Since The Isolator was originally developed with the MusicMaker III cartridge in the Hadcock 242 tonearm in mind, I began my auditions there. The 242 Series of Hadcock arms are available with a variety of tonearm wiring choices starting at $859 for the basic Export model and topping out at $1629 for the Super Silver. The 242 Cryo arm that I used uses VdH copper wire that is cryonically treated and retails for $1359. Hadcock arms have, in the past, been a somewhat underground phenomenon in the US, largely due to lack of easy availability. Now distributed by AudioFeil International, who also distribute all The Cartridge Man’s products, the English-made line of uni-pivot arms should make some fine musical noise here: the performance of the MusicMaker III with The Isolator in the 242 Cryo arm sets a high standard for classical music playback.

Spindly and skeletal in construction, the Hadcock 242 arm breaks with some conventions of unipivot arm design. Unlike the absolute tip of the standard unipivot’s pointed bearing, the end of the upward-pointing bearing on the Hadcock is shaped like a cone. The sides of this cone contact 4 miniature (1mm) brass ball bearings within the bearing cup of the arm tube. Using the simile of the tightrope walker (to which the unipivot arm is often compared) the walker is no longer up on one tiptoe, but can use his feet to grip the rope. The arm definitely wobbles less than the common variety unipivot arm, easing the fiddliness of operation, and banishing that heart-stopping vision of the cartridge rocking side-to-side when it first contacts the record – a vision all too likely to raise concern about the long-term effect on the stylus cantilever and the record groove itself.

The Hadcock’s skeletal headshell, available with both threaded and un-threaded screw holes, is completely removable, and attaches to the arm tube via a collar that slides along the outside of the internally-damped stainless steel arm tube. A set-screw fixes its position, allowing both over-hang adjustment and side-to-side rotation for azimuth alignment. The arm tube itself can also be rotated by loosening another set-screw on the bearing cup. Together with the twin balancing counterweights for adding tracking force, and the outrigger rod extending from the bearing cup that serves as the anchor for the thread and bob-weight anti-skate control, there are a wide variety of adjustments possible to make sure the arm is balanced and perpendicular, the bearing vertically aligned, and the cartridge/stylus correctly aligned for overhang and azimuth. There are also almost infinite ways to screw this up and on a unipivot design, this can lead to great uncertainty as to accuracy of set up. Given that a unipivot is inherently unstable once it begins playing a record, making sure all the balancing and alignment is correct is absolutely crucial to maximize performance. There is thus a high degree of fiddliness involved to be sure, but the Hadcock is rather straightforward to set-up and use, as long as one is conscientious. The owner’s manual could use a proofreader, though, as text content and illustrations don’t completely match. The entire arm wand assembly can be removed by detaching the wiring connector on the arm pillar, thus allowing easy cartridge swaps by purchase of an additional arm wand.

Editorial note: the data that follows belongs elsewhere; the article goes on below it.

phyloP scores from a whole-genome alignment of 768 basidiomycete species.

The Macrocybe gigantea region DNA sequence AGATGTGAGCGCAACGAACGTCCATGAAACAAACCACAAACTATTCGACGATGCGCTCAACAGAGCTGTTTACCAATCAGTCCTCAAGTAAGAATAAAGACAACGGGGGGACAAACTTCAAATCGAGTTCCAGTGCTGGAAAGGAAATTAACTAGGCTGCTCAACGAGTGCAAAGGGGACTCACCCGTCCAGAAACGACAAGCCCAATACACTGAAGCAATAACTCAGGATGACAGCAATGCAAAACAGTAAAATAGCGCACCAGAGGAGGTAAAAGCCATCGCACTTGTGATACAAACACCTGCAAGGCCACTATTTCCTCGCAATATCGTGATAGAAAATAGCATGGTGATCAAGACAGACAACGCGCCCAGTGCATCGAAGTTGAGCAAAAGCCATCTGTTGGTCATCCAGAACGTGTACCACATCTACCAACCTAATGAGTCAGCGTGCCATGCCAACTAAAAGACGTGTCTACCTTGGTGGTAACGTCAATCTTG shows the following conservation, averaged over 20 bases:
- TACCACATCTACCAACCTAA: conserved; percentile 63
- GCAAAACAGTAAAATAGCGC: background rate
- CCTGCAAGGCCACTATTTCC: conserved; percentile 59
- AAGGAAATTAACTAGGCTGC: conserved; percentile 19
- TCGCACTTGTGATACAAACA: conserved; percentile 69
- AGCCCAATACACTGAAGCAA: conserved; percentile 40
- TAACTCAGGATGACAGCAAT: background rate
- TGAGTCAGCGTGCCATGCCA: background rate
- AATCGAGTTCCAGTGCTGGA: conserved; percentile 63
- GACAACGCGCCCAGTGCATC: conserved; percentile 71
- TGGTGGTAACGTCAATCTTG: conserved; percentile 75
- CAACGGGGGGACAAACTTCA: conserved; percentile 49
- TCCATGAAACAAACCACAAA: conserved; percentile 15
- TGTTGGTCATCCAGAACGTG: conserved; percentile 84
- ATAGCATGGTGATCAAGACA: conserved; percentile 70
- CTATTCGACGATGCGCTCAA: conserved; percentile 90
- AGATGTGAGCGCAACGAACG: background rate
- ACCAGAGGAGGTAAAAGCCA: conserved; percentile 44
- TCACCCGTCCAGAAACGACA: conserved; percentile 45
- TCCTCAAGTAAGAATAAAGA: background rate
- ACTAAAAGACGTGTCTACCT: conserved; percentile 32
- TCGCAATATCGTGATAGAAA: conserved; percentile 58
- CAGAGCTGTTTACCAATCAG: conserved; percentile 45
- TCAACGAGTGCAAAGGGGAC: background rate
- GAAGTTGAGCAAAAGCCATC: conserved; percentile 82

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The Isolator from The Cartridge Man